"It comes down to whether you did know," said Committee Chairman Howell Heflin (D-Ala.), who asked a detailed list of questions about trips involving [John McCain], his wife, Cindy, their daughter, Meghan, and a baby sitter. The Ethics Committee is investigating whether McCain and four other senators, including Alan Cranston (D-Calif.), intervened improperly with federal regulators on behalf of Lincoln S&L, which [Charles H. Keating Jr.] controlled.
Committee special counsel Robert S. Bennett had recommended last October that the complaints against both [John Glenn] and McCain be dropped. But the committee declined to follow the suggestion, and sources said the Democratic members were reluctant to clear McCain-the only Republican among the five-prior to the November election. McCain's attorney, John M. Dowd, said in an interview Friday that Heflin's intense questioning of McCain reflected the partisan nature of the inquiry.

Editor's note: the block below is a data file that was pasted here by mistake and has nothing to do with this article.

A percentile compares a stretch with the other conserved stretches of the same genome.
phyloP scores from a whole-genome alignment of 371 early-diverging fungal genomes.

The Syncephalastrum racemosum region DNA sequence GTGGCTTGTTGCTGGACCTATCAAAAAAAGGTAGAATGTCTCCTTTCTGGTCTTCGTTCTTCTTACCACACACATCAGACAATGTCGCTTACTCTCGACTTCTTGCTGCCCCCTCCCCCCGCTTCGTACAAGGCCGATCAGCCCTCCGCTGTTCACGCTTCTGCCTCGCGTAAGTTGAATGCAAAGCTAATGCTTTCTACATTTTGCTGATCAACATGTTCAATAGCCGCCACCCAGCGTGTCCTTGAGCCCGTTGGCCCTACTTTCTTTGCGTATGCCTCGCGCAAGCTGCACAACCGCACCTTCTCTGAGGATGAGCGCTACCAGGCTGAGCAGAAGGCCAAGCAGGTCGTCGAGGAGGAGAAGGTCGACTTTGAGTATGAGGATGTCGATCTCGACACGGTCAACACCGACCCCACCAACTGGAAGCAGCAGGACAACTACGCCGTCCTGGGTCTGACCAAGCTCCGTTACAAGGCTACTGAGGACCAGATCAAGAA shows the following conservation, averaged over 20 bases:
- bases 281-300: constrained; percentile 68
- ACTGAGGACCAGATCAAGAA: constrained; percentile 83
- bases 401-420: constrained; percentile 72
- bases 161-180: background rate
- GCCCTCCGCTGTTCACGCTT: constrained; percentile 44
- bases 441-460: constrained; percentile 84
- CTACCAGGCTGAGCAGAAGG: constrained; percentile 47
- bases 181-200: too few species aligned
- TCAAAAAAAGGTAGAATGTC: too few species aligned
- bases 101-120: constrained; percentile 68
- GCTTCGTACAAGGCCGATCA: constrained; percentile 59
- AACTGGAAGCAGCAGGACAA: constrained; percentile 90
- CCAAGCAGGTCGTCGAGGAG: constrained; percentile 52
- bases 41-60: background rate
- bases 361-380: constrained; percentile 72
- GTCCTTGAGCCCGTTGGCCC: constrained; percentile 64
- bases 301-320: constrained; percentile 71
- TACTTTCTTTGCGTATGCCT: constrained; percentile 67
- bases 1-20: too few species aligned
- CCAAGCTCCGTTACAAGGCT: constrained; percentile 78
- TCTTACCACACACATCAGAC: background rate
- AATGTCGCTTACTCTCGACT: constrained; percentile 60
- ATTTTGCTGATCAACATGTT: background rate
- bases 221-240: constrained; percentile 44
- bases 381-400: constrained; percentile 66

Keating wanted McCain to try to persuade regulators to withdraw a rule restricting risky investments by Lincoln. In return, Lincoln would have increased its lending for home mortgages. McCain refused to offer Keating's plan in meetings with S&L regulators. But the proposal was offered by Arizona's other senator, Democrat Dennis DeConcini.